As working-age adults head to China’s big cities to labor in factories, they increasingly leave their children behind. Today, some 61 million of these “left-behind children” are growing up in the care of grandparents or on the street. China’s hukou, or household registration, system links free education to a child’s birthplace. To improve the lives of children and help China escape the middle-income trap, Helen Gao argues that the hukou system needs to be reformed so children can attend free schools in the same cities where their parents live.
Shortly after the tragic Savar building collapse outside Dhaka killed over 1,100 workers, World Policy Journal spoke with Bangladeshi labor leader Nazma Akter, who argues that foreign companies should not abandon Bangladesh but that Western consumers must alter their expectations for ultra-cheap fast fashion.
As melting glaciers open up access to shipping routes and new energy reserves, countries with polar real estate are modernizing armies to defend their interests. Photographer Robert Nickelsberg and writer Judith Matloff spent two weeks inside the Arctic Circle with military forces from Norway, Britain, and the Netherlands, documenting military training in the planet’s harshest climate.
Deep in the Himalayas, a dimly perceived climactic catastrophe is building in the form of fragile glacial lakes on the verge of exploding. Jacques Leslie journeys to the heights of Bhutan to explore Glacial Lake Outburst Floods, or GLOFs, arguing that mountainous states need to defuse these potential inland tsunamis and install warning systems for imperiled villagers or face devastating and dramatic consequences.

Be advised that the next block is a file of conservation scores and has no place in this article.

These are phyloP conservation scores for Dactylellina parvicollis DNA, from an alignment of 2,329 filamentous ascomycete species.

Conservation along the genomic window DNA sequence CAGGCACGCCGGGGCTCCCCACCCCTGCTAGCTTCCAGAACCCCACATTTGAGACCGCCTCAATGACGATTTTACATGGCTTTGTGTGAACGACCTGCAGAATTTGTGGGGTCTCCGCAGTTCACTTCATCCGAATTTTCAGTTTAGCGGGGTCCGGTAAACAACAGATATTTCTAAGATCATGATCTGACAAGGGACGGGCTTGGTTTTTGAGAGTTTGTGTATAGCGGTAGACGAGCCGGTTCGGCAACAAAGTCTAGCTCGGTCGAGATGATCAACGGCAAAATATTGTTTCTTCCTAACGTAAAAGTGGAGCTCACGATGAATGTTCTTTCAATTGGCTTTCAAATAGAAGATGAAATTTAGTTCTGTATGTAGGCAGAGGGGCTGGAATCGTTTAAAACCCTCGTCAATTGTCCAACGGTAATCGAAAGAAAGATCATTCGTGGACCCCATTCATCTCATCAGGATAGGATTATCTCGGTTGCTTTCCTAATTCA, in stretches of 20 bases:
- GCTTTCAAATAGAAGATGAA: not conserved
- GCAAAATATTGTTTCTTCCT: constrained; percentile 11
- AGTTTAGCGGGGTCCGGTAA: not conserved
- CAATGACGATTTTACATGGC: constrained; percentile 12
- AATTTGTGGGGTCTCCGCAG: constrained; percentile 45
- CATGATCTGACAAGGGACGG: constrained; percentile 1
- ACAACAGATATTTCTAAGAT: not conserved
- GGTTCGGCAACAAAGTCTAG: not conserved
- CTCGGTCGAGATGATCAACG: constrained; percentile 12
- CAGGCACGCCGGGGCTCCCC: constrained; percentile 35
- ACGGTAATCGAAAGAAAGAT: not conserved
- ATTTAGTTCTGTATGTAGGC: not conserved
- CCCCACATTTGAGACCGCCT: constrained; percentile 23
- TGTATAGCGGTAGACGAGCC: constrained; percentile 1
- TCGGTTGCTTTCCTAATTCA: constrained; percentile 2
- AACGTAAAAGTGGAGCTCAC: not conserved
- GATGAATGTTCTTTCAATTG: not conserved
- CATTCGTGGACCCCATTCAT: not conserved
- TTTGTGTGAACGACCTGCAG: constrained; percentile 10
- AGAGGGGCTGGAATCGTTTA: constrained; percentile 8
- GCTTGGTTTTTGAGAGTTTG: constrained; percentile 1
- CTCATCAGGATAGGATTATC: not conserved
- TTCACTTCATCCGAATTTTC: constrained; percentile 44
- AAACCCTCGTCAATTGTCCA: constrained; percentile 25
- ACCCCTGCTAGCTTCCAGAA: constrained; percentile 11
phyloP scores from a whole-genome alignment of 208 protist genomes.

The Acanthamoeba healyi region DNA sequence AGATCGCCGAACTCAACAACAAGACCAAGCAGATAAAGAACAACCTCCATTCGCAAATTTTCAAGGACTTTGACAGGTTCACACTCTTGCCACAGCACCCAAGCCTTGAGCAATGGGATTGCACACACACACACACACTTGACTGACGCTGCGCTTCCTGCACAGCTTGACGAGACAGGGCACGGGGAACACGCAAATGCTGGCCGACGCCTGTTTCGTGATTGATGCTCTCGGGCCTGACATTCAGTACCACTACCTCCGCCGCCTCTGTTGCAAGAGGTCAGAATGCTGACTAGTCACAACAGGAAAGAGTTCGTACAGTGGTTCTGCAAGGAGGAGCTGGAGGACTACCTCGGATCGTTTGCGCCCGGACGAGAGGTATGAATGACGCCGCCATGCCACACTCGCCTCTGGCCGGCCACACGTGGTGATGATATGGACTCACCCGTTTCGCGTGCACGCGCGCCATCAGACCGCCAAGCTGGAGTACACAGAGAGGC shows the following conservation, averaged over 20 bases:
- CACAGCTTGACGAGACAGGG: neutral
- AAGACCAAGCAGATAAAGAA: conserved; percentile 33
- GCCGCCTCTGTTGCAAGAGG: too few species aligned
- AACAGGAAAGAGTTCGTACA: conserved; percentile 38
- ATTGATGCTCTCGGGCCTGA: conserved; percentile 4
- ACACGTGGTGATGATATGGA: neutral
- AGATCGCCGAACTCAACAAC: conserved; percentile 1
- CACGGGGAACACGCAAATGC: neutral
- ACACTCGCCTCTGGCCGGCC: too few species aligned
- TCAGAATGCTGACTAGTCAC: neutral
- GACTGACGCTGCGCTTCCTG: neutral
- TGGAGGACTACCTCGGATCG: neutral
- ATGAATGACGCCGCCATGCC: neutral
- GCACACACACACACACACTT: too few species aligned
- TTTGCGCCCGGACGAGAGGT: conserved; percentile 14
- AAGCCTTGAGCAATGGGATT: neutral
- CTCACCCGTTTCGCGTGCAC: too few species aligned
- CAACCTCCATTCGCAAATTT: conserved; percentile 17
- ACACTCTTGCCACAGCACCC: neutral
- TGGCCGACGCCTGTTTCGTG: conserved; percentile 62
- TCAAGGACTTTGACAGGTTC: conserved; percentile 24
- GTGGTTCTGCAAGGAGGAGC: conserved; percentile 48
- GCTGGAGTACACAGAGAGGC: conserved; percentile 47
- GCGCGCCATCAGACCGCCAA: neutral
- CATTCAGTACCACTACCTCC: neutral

In Tatarstan, Ronan Keenan investigates extremist Islam creeping into the center of Russia from the North Caucasus. To halt the growth of this radical Salafi movement, he contends Moscow must allow more dissent or risk pushing moderate Muslim Tatars toward the al-Qaida linked Caucasus Emirate.
Investigative journalist Jonathan Ewing uncovers a welter of fraud as he probes corrupt gold mines in the Democratic Republic of Congo and their surprising funding source—an under-regulated Swedish stock exchange. Neither proposed EU nor new U.S. laws, he says, will prevent alternative stock exchanges from being used to funnel money to unscrupulous companies around the world.
John Frederick Walker challenges the conventional wisdom on the ivory trade, insisting that attempts to ban the sale of all new ivory have failed. Instead, Walker says, a well-regulated system that differentiates between “found ivory” and “blood ivory” would better protect Africa’s endangered elephants.
In Colombia, Sibylla Brodzinsky bears witness to the victims of guerrilla terrorism, revealing the prevailing skepticism of Colombians toward ongoing peace talks between the government and the Revolutionary Armed Forces of Colombia.
World Policy Journal editor David A. Andelman gets snared in bureaucracy. In the second of his series examining the relations between governments and those they rule, he suggests that to make institutions nimble and effective, bureaucrats must remain minimally invasive and periodically reviewed by independent panels. Otherwise, America’s IRS-Tea Party imbroglio risks being repeated around the world.